Late Pleistocene paleoceanography of the Subarctic Pacific derived from the diatom record

Ralf.Tiedemann [ at ]


Paleoceanography and climate variability of the Late Pleistocene is of vital importance to understand the mechanisms of glacial-interglacial cycles and abrupt climate changes during deglaciations. In relation to the paleoceanography studies carried out in the North Atlantic, rather few recent research has been done in the North Pacific. Developmentsof sea surface temperature and sea ice in the past providecrucial information on paleoceanographic variability. The aim of this thesis is to establish a diatom-based transfer function for sea surface temperature and to reconstruct the Late Pleistocenepaleoceanographic history based on diatom assemblages, in order to improve theunderstanding of the North Pacific’s role in the global glacial-interglacial climatechanges. The thesis consists of three studies, of which the results are presented in three manuscripts. In the first study, a new diatom data set wasgenerated from 422 surface sediments, covering a broad range of environmental variables of the northern North Pacific, the Sea of Okhotsk and the Bering Sea. The diatom biogeographic distribution patterns of 38 species and species groups weremapped. Statistical analysis discloses that 32 species and species groups have strong correspondence with the patternof summer sea surface temperature (SSST). This close relationship between diatom assemblages and the SSST is useful in deriving a transfer function in the northern North Pacific for the quantitative paleoceanographic studies.In addition, the relative abundance of the sea ice indicator diatoms Fragilariopsis cylindrusand F. oceanicaof >20% in the diatom composition is used to represent the winter sea ice maximum extent in the Bering Sea. In the second research project, a new diatom-based transfer function for SSST reconstructions wasestablished based on 206 surface sediment samples with 32 species and species groups recovered in the northern North Pacific and its marginal seas. The SSST wasestimated by three different techniques: the Imbrie and Kipp Method (IKM), the Modern AnalogTechnique (MAT) and Artificial Neural Network technique (ANN). All the SSST estimates for surface samplesderived from three methods show high correlations with the modern observations. The transfer functions based on IKM, MATand ANN weretested on a sediment core retrieved from the westernNorth Pacific for the last 180 ka (ka=103yr). The SSST reconstruction, although with low glacial-interglacial temperature amplitudes of 1.5-2 °C, displays clear climate variability patterns. The reconstructed SSST is consistent withthe local planktonic δ18O record and the NGRIP δ18O profile, indicating its potential for paleoceanographic reconstruction in the region. In the third study, diatom records from both the eastern and western North Pacific demonstrate glacial-interglacial variability for the last 160 ka. The diatom-derived SSSTs show uninterrupted temperature reconstructions in the northern North Pacific, covering the whole last glacial-interglacial cycle for the first timein theregion. The sea ice diatom and cold water species imply ice-free environment for the last 160 ka in the eastern and western North Pacific open ocean. A possible sea ice expansion during Heinrich Event 1 is indicated by high abundance of cold water diatomsas well as sea ice biomarker from previous studies. An ocean basin-wide east-lead-and-west-lag phenomenon has been discovered in the eastern and western North Pacific during the Termination I and II. It is likely that the mountain glaciers in northwesternAmerica responded faster to the increased summer insolation during the terminations, and discharged huge amount of melting water into the nearby open ocean, which consequently changed the surface environment earlier in the eastern North Pacific. The studies of this thesis document the diatom distribution in the northern North Pacificsurface sediments and discovera close relationship between the diatom assemblages and the SSST, which is fundamental for a quantitative paleoceanographic study based on diatom fossils. Accordingly, a new diatom-based transfer function for SSST reconstructions is established and applied to sediment cores, providing continuous SSST records for the first time in the northern North Pacific for the last 160 ka. The reconstructed SSST records show similar patterns with the global climate variability records elsewhere. During the terminations, diatom records also display a basin wide lead-and-lag phenomenon, implying possible local imprints on global climate signals.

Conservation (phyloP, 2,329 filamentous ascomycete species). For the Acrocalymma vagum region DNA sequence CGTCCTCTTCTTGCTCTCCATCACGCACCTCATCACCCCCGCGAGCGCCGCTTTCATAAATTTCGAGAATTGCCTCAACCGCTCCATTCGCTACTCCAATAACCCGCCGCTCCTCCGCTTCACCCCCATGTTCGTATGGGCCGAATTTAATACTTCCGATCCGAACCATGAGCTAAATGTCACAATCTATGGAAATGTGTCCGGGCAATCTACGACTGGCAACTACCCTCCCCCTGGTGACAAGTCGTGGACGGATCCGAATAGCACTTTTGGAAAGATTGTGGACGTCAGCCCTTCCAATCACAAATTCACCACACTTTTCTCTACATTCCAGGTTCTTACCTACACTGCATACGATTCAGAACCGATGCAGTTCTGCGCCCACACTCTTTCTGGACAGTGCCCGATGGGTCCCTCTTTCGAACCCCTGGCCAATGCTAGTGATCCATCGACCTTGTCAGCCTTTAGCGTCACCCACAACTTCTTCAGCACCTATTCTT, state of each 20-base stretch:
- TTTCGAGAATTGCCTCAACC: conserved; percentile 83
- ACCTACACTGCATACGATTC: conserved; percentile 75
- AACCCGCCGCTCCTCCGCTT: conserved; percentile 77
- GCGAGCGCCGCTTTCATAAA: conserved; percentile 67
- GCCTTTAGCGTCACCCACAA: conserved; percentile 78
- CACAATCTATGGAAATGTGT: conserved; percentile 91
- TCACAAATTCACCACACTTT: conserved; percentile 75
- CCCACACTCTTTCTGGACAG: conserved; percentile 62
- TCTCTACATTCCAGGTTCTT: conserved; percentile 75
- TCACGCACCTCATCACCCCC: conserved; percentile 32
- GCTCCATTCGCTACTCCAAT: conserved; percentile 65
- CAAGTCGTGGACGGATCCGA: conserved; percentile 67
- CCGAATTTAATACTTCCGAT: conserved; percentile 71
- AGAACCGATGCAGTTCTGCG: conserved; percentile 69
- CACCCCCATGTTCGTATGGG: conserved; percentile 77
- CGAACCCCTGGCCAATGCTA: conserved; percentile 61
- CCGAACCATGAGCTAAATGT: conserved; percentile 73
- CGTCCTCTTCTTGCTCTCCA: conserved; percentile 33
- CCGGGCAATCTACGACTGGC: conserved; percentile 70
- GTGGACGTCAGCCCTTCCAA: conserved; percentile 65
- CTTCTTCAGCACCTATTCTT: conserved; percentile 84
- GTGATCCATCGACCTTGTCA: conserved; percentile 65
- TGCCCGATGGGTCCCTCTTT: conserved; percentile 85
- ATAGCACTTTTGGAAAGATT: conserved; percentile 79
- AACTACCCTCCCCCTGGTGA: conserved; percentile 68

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Thesis (PhD)
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Ren, J. (2015): Late Pleistocene paleoceanography of the Subarctic Pacific derived from the diatom record , PhD thesis, Universität Bremen, Fachbereich 5, Geowissenschaften.


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